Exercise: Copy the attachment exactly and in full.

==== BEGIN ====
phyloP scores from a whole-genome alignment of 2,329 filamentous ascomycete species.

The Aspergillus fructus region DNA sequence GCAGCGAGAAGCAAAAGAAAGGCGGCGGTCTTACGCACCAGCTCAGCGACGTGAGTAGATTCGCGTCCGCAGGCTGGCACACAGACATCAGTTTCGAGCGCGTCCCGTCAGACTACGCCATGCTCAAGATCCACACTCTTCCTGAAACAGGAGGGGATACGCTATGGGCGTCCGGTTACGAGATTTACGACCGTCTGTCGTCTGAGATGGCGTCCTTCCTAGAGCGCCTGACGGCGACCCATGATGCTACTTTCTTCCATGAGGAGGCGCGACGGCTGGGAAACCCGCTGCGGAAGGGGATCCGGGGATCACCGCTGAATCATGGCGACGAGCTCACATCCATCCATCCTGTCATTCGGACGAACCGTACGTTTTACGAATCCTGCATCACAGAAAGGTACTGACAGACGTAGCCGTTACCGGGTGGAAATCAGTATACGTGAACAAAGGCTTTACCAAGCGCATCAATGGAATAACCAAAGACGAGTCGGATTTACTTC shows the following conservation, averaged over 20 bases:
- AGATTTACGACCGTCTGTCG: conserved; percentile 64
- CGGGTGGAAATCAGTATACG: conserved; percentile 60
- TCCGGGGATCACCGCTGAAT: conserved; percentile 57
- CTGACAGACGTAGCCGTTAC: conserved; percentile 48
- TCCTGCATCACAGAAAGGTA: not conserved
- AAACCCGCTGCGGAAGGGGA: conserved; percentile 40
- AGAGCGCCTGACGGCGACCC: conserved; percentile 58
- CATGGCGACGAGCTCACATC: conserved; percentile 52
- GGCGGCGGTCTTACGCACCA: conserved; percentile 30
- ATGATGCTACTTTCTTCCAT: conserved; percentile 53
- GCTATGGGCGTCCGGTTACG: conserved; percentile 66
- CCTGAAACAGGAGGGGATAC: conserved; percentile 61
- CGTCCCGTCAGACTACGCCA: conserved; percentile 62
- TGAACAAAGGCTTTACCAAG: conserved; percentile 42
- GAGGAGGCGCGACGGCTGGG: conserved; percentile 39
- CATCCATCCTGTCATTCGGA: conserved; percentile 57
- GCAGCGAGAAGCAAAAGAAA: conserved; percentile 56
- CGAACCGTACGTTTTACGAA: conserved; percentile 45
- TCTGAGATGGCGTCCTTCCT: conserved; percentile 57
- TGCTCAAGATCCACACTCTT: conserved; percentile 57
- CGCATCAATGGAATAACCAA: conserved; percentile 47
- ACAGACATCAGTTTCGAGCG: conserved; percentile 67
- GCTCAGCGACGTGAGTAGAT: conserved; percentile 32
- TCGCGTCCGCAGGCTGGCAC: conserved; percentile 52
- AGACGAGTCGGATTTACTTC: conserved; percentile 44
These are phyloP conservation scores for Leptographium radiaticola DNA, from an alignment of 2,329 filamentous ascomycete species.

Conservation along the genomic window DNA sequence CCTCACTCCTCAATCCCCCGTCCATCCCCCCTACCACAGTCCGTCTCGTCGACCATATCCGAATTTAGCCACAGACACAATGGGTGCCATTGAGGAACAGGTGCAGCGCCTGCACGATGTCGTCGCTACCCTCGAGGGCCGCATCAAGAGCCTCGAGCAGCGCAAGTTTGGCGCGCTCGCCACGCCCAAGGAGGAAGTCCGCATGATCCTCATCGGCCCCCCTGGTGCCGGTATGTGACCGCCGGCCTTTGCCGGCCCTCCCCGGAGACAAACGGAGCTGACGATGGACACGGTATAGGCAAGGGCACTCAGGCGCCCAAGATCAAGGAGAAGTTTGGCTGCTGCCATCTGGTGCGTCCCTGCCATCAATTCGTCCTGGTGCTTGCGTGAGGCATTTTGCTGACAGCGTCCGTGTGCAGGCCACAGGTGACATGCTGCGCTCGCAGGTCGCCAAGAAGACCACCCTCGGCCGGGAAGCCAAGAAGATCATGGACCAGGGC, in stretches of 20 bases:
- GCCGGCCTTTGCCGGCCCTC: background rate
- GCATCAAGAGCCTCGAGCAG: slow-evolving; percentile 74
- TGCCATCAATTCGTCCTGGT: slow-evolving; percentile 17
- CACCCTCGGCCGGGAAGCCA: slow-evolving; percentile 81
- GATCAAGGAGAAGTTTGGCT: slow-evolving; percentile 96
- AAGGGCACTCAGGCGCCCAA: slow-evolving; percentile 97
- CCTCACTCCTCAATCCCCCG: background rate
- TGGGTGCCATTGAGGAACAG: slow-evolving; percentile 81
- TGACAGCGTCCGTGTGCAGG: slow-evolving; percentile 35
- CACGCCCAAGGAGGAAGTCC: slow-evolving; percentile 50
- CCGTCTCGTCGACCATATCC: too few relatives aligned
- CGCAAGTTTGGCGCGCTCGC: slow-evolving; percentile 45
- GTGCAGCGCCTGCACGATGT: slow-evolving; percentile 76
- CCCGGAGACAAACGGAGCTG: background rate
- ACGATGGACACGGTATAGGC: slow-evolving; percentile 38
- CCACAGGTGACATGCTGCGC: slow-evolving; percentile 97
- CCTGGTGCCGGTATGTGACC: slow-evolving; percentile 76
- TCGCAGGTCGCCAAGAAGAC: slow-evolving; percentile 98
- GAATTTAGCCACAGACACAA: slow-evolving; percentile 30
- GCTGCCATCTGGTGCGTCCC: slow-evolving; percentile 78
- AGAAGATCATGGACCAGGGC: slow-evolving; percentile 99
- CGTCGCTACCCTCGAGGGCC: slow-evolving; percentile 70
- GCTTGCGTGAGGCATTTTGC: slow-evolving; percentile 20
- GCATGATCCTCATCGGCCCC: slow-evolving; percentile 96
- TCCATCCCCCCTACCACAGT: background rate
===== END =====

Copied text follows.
phyloP scores from a whole-genome alignment of 2,329 filamentous ascomycete species.

The Aspergillus fructus region DNA sequence GCAGCGAGAAGCAAAAGAAAGGCGGCGGTCTTACGCACCAGCTCAGCGACGTGAGTAGATTCGCGTCCGCAGGCTGGCACACAGACATCAGTTTCGAGCGCGTCCCGTCAGACTACGCCATGCTCAAGATCCACACTCTTCCTGAAACAGGAGGGGATACGCTATGGGCGTCCGGTTACGAGATTTACGACCGTCTGTCGTCTGAGATGGCGTCCTTCCTAGAGCGCCTGACGGCGACCCATGATGCTACTTTCTTCCATGAGGAGGCGCGACGGCTGGGAAACCCGCTGCGGAAGGGGATCCGGGGATCACCGCTGAATCATGGCGACGAGCTCACATCCATCCATCCTGTCATTCGGACGAACCGTACGTTTTACGAATCCTGCATCACAGAAAGGTACTGACAGACGTAGCCGTTACCGGGTGGAAATCAGTATACGTGAACAAAGGCTTTACCAAGCGCATCAATGGAATAACCAAAGACGAGTCGGATTTACTTC shows the following conservation, averaged over 20 bases:
- AGATTTACGACCGTCTGTCG: conserved; percentile 64
- CGGGTGGAAATCAGTATACG: conserved; percentile 60
- TCCGGGGATCACCGCTGAAT: conserved; percentile 57
- CTGACAGACGTAGCCGTTAC: conserved; percentile 48
- TCCTGCATCACAGAAAGGTA: not conserved
- AAACCCGCTGCGGAAGGGGA: conserved; percentile 40
- AGAGCGCCTGACGGCGACCC: conserved; percentile 58
- CATGGCGACGAGCTCACATC: conserved; percentile 52
- GGCGGCGGTCTTACGCACCA: conserved; percentile 30
- ATGATGCTACTTTCTTCCAT: conserved; percentile 53
- GCTATGGGCGTCCGGTTACG: conserved; percentile 66
- CCTGAAACAGGAGGGGATAC: conserved; percentile 61
- CGTCCCGTCAGACTACGCCA: conserved; percentile 62
- TGAACAAAGGCTTTACCAAG: conserved; percentile 42
- GAGGAGGCGCGACGGCTGGG: conserved; percentile 39
- CATCCATCCTGTCATTCGGA: conserved; percentile 57
- GCAGCGAGAAGCAAAAGAAA: conserved; percentile 56
- CGAACCGTACGTTTTACGAA: conserved; percentile 45
- TCTGAGATGGCGTCCTTCCT: conserved; percentile 57
- TGCTCAAGATCCACACTCTT: conserved; percentile 57
- CGCATCAATGGAATAACCAA: conserved; percentile 47
- ACAGACATCAGTTTCGAGCG: conserved; percentile 67
- GCTCAGCGACGTGAGTAGAT: conserved; percentile 32
- TCGCGTCCGCAGGCTGGCAC: conserved; percentile 52
- AGACGAGTCGGATTTACTTC: conserved; percentile 44
These are phyloP conservation scores for Leptographium radiaticola DNA, from an alignment of 2,329 filamentous ascomycete species.

Conservation along the genomic window DNA sequence CCTCACTCCTCAATCCCCCGTCCATCCCCCCTACCACAGTCCGTCTCGTCGACCATATCCGAATTTAGCCACAGACACAATGGGTGCCATTGAGGAACAGGTGCAGCGCCTGCACGATGTCGTCGCTACCCTCGAGGGCCGCATCAAGAGCCTCGAGCAGCGCAAGTTTGGCGCGCTCGCCACGCCCAAGGAGGAAGTCCGCATGATCCTCATCGGCCCCCCTGGTGCCGGTATGTGACCGCCGGCCTTTGCCGGCCCTCCCCGGAGACAAACGGAGCTGACGATGGACACGGTATAGGCAAGGGCACTCAGGCGCCCAAGATCAAGGAGAAGTTTGGCTGCTGCCATCTGGTGCGTCCCTGCCATCAATTCGTCCTGGTGCTTGCGTGAGGCATTTTGCTGACAGCGTCCGTGTGCAGGCCACAGGTGACATGCTGCGCTCGCAGGTCGCCAAGAAGACCACCCTCGGCCGGGAAGCCAAGAAGATCATGGACCAGGGC, in stretches of 20 bases:
- GCCGGCCTTTGCCGGCCCTC: background rate
- GCATCAAGAGCCTCGAGCAG: slow-evolving; percentile 74
- TGCCATCAATTCGTCCTGGT: slow-evolving; percentile 17
- CACCCTCGGCCGGGAAGCCA: slow-evolving; percentile 81
- GATCAAGGAGAAGTTTGGCT: slow-evolving; percentile 96
- AAGGGCACTCAGGCGCCCAA: slow-evolving; percentile 97
- CCTCACTCCTCAATCCCCCG: background rate
- TGGGTGCCATTGAGGAACAG: slow-evolving; percentile 81
- TGACAGCGTCCGTGTGCAGG: slow-evolving; percentile 35
- CACGCCCAAGGAGGAAGTCC: slow-evolving; percentile 50
- CCGTCTCGTCGACCATATCC: too few relatives aligned
- CGCAAGTTTGGCGCGCTCGC: slow-evolving; percentile 45
- GTGCAGCGCCTGCACGATGT: slow-evolving; percentile 76
- CCCGGAGACAAACGGAGCTG: background rate
- ACGATGGACACGGTATAGGC: slow-evolving; percentile 38
- CCACAGGTGACATGCTGCGC: slow-evolving; percentile 97
- CCTGGTGCCGGTATGTGACC: slow-evolving; percentile 76
- TCGCAGGTCGCCAAGAAGAC: slow-evolving; percentile 98
- GAATTTAGCCACAGACACAA: slow-evolving; percentile 30
- GCTGCCATCTGGTGCGTCCC: slow-evolving; percentile 78
- AGAAGATCATGGACCAGGGC: slow-evolving; percentile 99
- CGTCGCTACCCTCGAGGGCC: slow-evolving; percentile 70
- GCTTGCGTGAGGCATTTTGC: slow-evolving; percentile 20
- GCATGATCCTCATCGGCCCC: slow-evolving; percentile 96
- TCCATCCCCCCTACCACAGT: background rate